The lines Dorula cites are but a portion of the overall examination. Considering the testimony as a whole yields a different reading. Flory starts by stating that he is a72-year-old government retiree who, in 2013, had known Brand for 15 years. The friendship began when he was working part-time for an electrician friend after his retirement from the government. They were doing work at Brand’s home and returned several times. He struck up a “very good” friendship with Brand. “I was very friendly with him. I e-mailed him jokes for years. We went with Billy — we went flying, and various things, like, we went to the movies together, and just — I had become really good friends with him.” 1 Tr. at 210. He first invested with Brand in 2002 or 2004 which was before Brooks invested with Brand. He eventually loaned Starlight a total of $300,000 and generally deferred to Brooks with respect to the loans. Brooks made most of the arrangements. He then testified:
Q. Did you talk with Mr. Brand periodically prior to [signing the settlement agreement]?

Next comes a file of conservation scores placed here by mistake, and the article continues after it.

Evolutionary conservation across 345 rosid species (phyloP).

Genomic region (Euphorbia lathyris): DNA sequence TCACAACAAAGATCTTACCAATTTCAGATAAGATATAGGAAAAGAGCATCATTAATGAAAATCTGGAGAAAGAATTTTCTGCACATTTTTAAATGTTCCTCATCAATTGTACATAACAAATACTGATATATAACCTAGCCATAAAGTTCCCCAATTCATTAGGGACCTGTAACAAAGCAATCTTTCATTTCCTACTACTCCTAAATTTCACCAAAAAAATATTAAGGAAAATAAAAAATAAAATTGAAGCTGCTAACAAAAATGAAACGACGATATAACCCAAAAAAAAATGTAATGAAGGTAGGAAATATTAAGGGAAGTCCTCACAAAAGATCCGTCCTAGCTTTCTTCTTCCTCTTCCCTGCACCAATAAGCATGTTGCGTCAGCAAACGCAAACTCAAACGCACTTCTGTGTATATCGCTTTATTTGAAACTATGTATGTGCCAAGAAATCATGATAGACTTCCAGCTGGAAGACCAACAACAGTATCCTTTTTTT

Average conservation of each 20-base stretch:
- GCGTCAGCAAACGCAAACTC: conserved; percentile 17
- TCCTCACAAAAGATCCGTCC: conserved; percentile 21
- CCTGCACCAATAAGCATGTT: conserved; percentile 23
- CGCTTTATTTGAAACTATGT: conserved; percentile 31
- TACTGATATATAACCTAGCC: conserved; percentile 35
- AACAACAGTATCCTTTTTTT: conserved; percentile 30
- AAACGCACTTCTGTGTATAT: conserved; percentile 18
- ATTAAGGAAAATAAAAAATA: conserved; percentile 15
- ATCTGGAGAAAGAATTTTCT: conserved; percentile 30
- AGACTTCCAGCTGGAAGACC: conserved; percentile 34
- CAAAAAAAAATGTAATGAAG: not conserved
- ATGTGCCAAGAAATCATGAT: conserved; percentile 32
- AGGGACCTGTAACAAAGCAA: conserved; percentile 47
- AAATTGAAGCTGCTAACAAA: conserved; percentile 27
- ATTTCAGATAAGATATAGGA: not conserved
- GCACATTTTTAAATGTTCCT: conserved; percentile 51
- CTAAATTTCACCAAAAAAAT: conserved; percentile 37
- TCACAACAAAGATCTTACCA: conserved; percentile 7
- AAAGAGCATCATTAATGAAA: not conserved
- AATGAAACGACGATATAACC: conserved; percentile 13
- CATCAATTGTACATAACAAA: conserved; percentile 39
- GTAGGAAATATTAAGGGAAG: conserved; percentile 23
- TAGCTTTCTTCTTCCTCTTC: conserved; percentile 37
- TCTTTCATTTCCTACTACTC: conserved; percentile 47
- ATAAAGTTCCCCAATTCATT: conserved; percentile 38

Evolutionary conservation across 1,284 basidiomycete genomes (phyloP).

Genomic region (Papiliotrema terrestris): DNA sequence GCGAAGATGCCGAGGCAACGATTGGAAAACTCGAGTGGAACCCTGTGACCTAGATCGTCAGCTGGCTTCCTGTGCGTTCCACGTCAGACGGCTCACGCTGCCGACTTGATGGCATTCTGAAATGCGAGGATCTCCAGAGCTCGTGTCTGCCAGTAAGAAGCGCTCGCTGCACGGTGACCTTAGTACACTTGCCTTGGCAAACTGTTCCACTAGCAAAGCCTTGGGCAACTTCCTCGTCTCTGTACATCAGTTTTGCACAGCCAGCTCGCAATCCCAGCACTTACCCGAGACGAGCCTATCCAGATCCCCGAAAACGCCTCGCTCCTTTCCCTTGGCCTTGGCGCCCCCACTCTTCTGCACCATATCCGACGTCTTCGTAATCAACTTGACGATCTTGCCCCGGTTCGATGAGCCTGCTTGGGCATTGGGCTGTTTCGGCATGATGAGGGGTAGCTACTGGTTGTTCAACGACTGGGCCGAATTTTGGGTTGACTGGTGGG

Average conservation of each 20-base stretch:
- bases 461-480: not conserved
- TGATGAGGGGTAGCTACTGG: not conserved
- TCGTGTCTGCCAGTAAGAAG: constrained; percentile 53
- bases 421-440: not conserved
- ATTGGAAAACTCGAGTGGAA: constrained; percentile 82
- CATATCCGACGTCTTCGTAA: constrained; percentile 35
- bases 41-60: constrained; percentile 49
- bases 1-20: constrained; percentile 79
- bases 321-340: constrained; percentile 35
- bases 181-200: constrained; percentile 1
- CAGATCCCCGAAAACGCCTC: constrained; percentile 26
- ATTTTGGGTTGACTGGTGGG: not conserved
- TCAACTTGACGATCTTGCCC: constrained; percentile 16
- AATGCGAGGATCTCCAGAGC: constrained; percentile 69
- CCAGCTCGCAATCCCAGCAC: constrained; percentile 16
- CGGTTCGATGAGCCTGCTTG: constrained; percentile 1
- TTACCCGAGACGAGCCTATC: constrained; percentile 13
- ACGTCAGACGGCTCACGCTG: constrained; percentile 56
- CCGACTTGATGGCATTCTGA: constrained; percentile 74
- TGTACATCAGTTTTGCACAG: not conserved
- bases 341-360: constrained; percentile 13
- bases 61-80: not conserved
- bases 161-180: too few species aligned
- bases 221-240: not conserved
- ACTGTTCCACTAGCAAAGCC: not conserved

A. Oh, yeah.
Q. How often would you talk to him?
A. Over those 15 years, I’d talk to him quite regularly. Quite regularly, meaning, 2, 3, 4, times a year, not counting the times I worked out there. And then, as time went on, and I was getting the feeling it was a lost cause. I maybe only talked to him once a year.
Q. And you talked — after you made the investments, you would talk about your investments with him?
Q. And specifically, about the repayment of those investments?
A. Yes. Well, early on, what — instead of making payments to me, he had told me that whatever interest I was to get, if I leave it in the pot, it would roll over and I was compounding. That went on for a number of years. And I have a stack of papers about like that thick (indicating). Like, every month, he would send me a paper of how much it would work — how much it was worth, how much interest had accrued, and it was compounding.
Q. Were you aware that in 2010, June of 2010, that Starlight engaged in buying and selling short sale properties?
A. I — I had that from — I don’t know if it was 2010, but I know they were involved in all sorts real estate dealings, and it was kind of cloudy in there. And at that point, I really wasn’t too concerned, because I was to get my 10 percent even if they were going to invest in something else. I listened to Billy most of the time.
Q. Were you aware that he had entered into an agreement with Mr. Holmes to market properties?
A. I had heard of Mr. Holmes, and — but I wasn’t real clear on it.
Q. Okay. All right.
1 Tr. at 212-14.